• The Wizard Heir by Cinda Williams Chima–book 2 in The The Wizard Heir by Cinda Williams ChimaHeir series, just as gripping as the first. This is the book I read at school–in the morning and in the afternoon for our sustained silent reading time at the beginning of each session. Fifteen minutes were never enough. I had to bring it home to finish over Thanksgiving break.

And for this month? I’ve moved on the third book in Chima’s series, The Dragon Heir, and am enjoying some sweet little Christmas novels at home.

How about you? What does your December reading look like?

 

Wonderful Words: Madeleine L’Engle & More Thoughts on Age and Writing

2Q==Last week, I shared a sign I’d seen in a popular bistro while dining out on my birthday. It said, “If you didn’t know how old you are, how old would you say you are?”

Coincidentally, I am rereading book I read and loved many years ago–Madeleine L’Engle’s Walking on Water: Reflections on Faith and Art, and on page 74, I came upon this:

I need not belabor the point that to retain our childlike openness does not mean to be childish. Only the most mature of us are able to be childlike. And to be able to be childlike involves memory; we must never forget any part of ourselves. As of this writing I am sixty-one years old in chronology. But I am not an isolated, chronological numerical statistic. I am sixty-one, and I am also four, and twelve, and fifteen, and twenty-three, and thirty-one, and forty-five, and…and…and…

If we lose any part of ourselves, we are thereby diminished. If I cannot be thirteen and sixty-one simultaneously, part of me has been taken away.

One of my dilemmas with the prompt I gave you is that my first instinct was to respond, “I am eight, or eighteen.” I wanted to capture the capacity for wonder that I deeply treasure as part of who I am.

But I have been through some LIFE. I am not only eight or eighteen, I know things that I have paid dearly to learn. Would I say thirty-five, maybe forty? Just how old am I?

And then I came across L’Engle’s statement. I am all my ages. I think the fact that all of them are very real to me is one of the qualities that enriches me as an author.

How can I write a picture book if I don’t know what it is like to be a child who is read to?

How can I write a middle grade or young adult novel if the middle grader or teen is not still very much alive inside of me?

I love writing for children, but when I’m actually writing, I am very seldom writing for some present day child. Instead, I write to delight the child in me. I write to answer my questions and yearnings as a middle grader, a teen, a young adult, an individual facing the challenges and journey that are life.

L’Engle’s words helped clarify the confusion within me when I first pondered the plauque on the wall. I am all the ages I have ever been, and I am continuing to grow into the age I am. And I savor that. What a rich and wonderful thing is life!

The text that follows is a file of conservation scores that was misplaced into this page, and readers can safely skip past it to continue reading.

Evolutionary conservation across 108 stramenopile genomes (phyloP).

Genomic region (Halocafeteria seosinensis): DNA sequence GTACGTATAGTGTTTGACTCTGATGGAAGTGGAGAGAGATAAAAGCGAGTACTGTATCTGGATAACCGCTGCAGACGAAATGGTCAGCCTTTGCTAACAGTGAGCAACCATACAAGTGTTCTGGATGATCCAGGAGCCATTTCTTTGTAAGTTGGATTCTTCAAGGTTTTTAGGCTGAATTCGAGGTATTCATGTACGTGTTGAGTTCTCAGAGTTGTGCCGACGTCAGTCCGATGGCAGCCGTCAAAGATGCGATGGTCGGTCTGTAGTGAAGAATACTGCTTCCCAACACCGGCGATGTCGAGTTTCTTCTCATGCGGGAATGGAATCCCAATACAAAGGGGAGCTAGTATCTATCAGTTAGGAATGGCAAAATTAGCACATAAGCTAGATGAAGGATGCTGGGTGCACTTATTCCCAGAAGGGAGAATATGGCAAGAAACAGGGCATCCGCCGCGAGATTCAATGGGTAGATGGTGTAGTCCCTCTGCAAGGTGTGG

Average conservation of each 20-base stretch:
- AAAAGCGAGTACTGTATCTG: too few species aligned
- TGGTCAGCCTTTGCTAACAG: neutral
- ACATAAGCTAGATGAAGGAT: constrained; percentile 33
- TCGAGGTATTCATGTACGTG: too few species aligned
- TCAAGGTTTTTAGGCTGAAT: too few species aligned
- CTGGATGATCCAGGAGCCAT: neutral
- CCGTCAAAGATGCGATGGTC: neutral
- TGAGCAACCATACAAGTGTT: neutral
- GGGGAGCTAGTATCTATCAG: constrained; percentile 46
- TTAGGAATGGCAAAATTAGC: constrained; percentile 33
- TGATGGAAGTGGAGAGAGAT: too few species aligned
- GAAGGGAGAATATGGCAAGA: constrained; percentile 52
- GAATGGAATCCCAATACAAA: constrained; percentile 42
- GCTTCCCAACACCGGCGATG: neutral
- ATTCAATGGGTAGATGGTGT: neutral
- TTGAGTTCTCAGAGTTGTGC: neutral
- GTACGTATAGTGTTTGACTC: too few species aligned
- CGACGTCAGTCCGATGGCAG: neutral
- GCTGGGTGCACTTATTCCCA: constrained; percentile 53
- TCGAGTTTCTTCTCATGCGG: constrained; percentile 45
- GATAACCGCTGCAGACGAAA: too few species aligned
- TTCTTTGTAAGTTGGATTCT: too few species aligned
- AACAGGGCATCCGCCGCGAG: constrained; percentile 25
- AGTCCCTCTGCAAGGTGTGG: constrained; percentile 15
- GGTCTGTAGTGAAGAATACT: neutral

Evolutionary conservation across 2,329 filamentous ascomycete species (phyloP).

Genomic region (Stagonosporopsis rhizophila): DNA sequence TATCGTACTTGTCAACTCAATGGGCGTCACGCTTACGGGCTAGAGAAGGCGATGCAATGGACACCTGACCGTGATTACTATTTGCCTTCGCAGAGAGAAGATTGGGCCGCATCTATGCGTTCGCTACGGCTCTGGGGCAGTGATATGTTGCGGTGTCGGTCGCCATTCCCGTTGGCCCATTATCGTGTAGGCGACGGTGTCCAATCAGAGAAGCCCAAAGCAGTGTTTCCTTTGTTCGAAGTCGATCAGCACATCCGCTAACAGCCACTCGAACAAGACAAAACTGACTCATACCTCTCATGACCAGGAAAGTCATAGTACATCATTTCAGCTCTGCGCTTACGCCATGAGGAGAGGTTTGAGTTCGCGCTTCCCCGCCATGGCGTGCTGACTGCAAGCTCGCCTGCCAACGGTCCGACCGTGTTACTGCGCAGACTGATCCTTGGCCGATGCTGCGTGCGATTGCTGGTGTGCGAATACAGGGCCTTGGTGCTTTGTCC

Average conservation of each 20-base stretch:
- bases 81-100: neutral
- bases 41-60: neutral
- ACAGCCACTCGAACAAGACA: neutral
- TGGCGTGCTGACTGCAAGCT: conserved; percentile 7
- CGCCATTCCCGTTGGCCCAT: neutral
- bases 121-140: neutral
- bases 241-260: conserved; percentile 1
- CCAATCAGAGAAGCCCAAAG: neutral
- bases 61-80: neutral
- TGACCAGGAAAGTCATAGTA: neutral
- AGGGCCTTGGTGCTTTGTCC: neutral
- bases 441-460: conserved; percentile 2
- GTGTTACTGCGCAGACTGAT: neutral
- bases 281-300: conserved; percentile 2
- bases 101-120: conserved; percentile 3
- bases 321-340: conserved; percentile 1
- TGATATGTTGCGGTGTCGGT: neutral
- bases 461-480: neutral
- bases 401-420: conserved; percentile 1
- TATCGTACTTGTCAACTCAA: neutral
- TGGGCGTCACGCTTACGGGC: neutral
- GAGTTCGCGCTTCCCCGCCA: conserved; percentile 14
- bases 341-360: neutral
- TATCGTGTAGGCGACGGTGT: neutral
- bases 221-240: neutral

What about you. How does your age influence your thinking about literature and writing?

Motivation for Writers: Wonderful Words Describing Why I Write

Writing Yesterday morning, as I was reading some of the blogs I follow, I came across this post, “Some Thoughts on Hope, Cynicism, and the Stories We Tell Ourselves,” on Brain Pickings, which is excellent reading, in and of itself.

However, I was most moved by portions of a  quote shared from William Faulkner’s Nobel Prize acceptance speech, moved enough to seek out the speech in its entirety. After discussing the world-wide angst triggered by the development of the atomic bomb and the cold war, Faulkner says:

I believe that man will not merely endure: he will prevail. He is immortal, not because he alone among creatures has an inexhaustible voice, but because he has a soul, a spirit capable of compassion and sacrifice and endurance. The poet’s, the writer’s, duty is to write about these things. It is his privilege to help man endure by lifting his head, by reminding him of the courage and honor and hope and pride and compassion and pity and sacrifice which have been the glory of his past. The poet’s voice need not merely be the record of man, it can be one of the props, the pillars, to help him endure and prevail.

Such beautiful, ringing, and inspiring words! I wish I’d written them. I long to write words like them, to tell stories that do exactly what Faulkner is charging the artists of the world to do.

As a children’s and YA author, I love that one of the trademarks of our corner of the literary world is that we not only try to write true, to write real–even in the fantasy realms, but we also strive to leave our readers with hope.

As a follower of Jesus Christ, as a lover of people in all our wide variety of lives, and hopes and dreams, as someone who appreciates the goodness we are capable of doing and the beauty we are able to create, I am committed to bring my readers a vision of hope.

What motivates the writer in you?